Anonymous said...

Why does it sound like none of these so called fiscal conservatives know a thing about how public infrastructure and state debt work? It's just fearmongering!

Also, I just love how HSR opponents continue to mislead and lie by befuddling numbers and twisting statements. Robert can get enthusiastic, but he's generally honest (and since he lives in Monterey, he honestly has very little stake!)

Anonymous said...

Okay good job, no effect this fiscal year doesn't mean it's fine. We've had fiscal problems in CA since 2001. What's your point? That next year it'll all rosy up and so we're good to spend again? If by some miracle that happens, restore spending to education first.

Anonymous said...

The HSR opponents really want to have it both ways. They always assert that the reason we can't build HSR is because it will cost too much. But if that's true, then the economic meltdown represents an opportunity to build the system at a low, low price. The price of steel and other materials is tumbling as construction demand collapses. And all the Central Valley ROW that needs to be acquired can now be purchased at bargain-basement prices. Heck, half the properties that CA HSR might want to buy are probably already in foreclosure. No need to worry about eminent domain proceedings - the banks will just be happy that someone is willing to take these properties off their hands, even at a low price!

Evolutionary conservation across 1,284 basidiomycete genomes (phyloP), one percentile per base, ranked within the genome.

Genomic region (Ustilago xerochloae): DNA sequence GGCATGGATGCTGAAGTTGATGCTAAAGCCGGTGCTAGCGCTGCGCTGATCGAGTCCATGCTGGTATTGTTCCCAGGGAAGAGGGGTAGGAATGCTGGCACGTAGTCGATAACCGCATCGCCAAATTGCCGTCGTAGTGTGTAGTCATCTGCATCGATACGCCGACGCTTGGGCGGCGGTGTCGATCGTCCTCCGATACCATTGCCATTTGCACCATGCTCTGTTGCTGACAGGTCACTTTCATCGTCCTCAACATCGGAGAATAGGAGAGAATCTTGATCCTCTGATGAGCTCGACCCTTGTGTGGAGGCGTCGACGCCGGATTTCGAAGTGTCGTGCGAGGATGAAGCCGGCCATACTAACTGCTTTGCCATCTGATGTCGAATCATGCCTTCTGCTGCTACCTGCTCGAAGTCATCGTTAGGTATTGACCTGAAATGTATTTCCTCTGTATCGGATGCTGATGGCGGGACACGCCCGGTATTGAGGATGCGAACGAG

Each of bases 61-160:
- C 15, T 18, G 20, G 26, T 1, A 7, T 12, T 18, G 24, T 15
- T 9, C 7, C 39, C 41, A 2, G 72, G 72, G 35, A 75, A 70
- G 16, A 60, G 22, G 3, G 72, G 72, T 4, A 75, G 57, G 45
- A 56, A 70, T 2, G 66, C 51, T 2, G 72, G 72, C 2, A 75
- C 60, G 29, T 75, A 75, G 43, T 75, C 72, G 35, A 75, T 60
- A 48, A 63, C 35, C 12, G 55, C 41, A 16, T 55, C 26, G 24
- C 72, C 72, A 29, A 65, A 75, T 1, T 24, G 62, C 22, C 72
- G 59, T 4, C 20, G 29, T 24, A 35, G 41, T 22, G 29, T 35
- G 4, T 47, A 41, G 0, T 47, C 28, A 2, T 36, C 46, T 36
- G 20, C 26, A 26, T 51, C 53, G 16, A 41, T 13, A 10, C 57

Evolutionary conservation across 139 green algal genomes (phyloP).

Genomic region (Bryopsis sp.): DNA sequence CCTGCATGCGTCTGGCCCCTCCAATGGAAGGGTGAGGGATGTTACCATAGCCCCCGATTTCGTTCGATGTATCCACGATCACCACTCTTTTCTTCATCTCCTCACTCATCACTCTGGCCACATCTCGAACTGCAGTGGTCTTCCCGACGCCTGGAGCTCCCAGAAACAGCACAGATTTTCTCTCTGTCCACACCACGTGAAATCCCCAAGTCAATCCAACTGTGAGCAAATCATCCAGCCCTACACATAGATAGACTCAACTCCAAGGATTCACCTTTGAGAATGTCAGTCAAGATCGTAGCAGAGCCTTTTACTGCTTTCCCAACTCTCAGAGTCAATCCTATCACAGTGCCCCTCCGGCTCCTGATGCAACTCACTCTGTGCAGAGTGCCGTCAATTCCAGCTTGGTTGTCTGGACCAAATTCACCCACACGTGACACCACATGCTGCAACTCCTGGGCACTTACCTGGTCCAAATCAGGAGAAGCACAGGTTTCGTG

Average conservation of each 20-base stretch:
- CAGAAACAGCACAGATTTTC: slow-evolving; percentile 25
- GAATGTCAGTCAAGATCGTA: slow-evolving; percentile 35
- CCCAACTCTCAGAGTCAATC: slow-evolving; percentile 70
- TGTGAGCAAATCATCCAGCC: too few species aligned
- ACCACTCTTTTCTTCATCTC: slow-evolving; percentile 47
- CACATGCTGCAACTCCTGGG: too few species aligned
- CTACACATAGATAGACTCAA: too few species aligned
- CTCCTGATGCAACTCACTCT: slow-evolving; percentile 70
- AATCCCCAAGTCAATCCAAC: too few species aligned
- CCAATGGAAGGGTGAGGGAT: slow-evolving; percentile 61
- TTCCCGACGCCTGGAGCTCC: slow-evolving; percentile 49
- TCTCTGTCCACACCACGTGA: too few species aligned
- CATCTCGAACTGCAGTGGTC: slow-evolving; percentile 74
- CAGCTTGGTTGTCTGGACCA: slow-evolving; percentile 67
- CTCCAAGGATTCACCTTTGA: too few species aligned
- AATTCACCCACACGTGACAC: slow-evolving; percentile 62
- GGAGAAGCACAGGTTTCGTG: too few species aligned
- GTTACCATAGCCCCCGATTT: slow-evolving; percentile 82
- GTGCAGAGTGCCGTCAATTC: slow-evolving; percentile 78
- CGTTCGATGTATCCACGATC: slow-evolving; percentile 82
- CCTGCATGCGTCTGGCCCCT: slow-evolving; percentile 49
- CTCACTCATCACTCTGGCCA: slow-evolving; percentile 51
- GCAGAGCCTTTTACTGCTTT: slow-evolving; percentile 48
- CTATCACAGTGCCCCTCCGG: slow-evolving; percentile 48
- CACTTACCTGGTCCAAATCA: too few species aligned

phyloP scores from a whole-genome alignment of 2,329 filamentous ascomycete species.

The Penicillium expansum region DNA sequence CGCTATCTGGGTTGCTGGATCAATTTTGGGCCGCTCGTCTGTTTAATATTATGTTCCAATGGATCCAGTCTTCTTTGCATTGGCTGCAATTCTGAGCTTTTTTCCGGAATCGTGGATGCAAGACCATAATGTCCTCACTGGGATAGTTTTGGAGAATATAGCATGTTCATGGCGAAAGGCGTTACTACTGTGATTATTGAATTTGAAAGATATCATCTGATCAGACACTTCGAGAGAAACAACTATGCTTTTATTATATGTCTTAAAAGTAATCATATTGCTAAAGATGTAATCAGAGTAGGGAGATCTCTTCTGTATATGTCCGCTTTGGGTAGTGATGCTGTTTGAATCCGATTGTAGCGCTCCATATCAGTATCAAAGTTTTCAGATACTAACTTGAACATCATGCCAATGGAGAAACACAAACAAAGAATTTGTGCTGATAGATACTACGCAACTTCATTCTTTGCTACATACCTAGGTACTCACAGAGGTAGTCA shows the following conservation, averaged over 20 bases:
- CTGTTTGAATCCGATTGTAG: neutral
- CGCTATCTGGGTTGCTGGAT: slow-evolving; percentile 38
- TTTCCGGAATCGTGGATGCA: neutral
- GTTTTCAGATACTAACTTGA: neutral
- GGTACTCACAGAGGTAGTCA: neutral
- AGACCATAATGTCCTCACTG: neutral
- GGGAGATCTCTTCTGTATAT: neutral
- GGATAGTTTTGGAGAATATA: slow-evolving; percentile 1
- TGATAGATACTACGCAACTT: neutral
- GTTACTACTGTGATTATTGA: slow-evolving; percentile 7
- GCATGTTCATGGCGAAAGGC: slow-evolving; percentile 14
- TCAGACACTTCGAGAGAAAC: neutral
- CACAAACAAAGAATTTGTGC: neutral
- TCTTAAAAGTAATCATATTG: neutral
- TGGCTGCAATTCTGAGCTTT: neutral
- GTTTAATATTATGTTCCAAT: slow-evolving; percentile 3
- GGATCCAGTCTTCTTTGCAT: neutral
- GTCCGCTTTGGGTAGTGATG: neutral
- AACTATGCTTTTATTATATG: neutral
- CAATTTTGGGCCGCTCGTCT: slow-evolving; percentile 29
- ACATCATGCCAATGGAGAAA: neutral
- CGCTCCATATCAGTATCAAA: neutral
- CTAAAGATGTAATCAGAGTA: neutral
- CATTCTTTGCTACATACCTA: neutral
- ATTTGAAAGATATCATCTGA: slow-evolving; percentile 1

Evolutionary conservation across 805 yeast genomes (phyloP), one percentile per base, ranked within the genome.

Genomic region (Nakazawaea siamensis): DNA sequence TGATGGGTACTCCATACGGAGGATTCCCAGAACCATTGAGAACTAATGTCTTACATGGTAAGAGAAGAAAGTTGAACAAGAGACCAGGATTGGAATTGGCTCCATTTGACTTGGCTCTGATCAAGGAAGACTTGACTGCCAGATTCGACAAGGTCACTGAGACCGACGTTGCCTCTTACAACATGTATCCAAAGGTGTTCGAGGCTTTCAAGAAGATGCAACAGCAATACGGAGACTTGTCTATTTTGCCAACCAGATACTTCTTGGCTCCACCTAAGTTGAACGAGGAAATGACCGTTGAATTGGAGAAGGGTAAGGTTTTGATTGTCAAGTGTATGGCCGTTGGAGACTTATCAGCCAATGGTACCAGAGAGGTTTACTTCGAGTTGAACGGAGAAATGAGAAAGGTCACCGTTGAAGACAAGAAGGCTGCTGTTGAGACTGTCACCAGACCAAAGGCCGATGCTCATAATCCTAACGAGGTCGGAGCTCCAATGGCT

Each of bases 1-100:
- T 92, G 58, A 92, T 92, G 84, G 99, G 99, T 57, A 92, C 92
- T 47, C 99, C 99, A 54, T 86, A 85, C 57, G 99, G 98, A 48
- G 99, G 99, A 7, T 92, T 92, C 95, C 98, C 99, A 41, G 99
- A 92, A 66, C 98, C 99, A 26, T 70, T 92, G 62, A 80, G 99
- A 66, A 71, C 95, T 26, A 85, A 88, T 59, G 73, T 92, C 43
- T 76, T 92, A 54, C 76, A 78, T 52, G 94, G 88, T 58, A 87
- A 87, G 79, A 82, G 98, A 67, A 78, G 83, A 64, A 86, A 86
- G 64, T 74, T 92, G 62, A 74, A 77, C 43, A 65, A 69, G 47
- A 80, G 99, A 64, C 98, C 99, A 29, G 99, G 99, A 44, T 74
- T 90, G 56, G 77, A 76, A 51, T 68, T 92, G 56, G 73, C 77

Rob Dawg said...

The price of steel and other materials is tumbling as construction demand collapses. And all the Central Valley ROW that needs to be acquired can now be purchased at bargain-basement prices.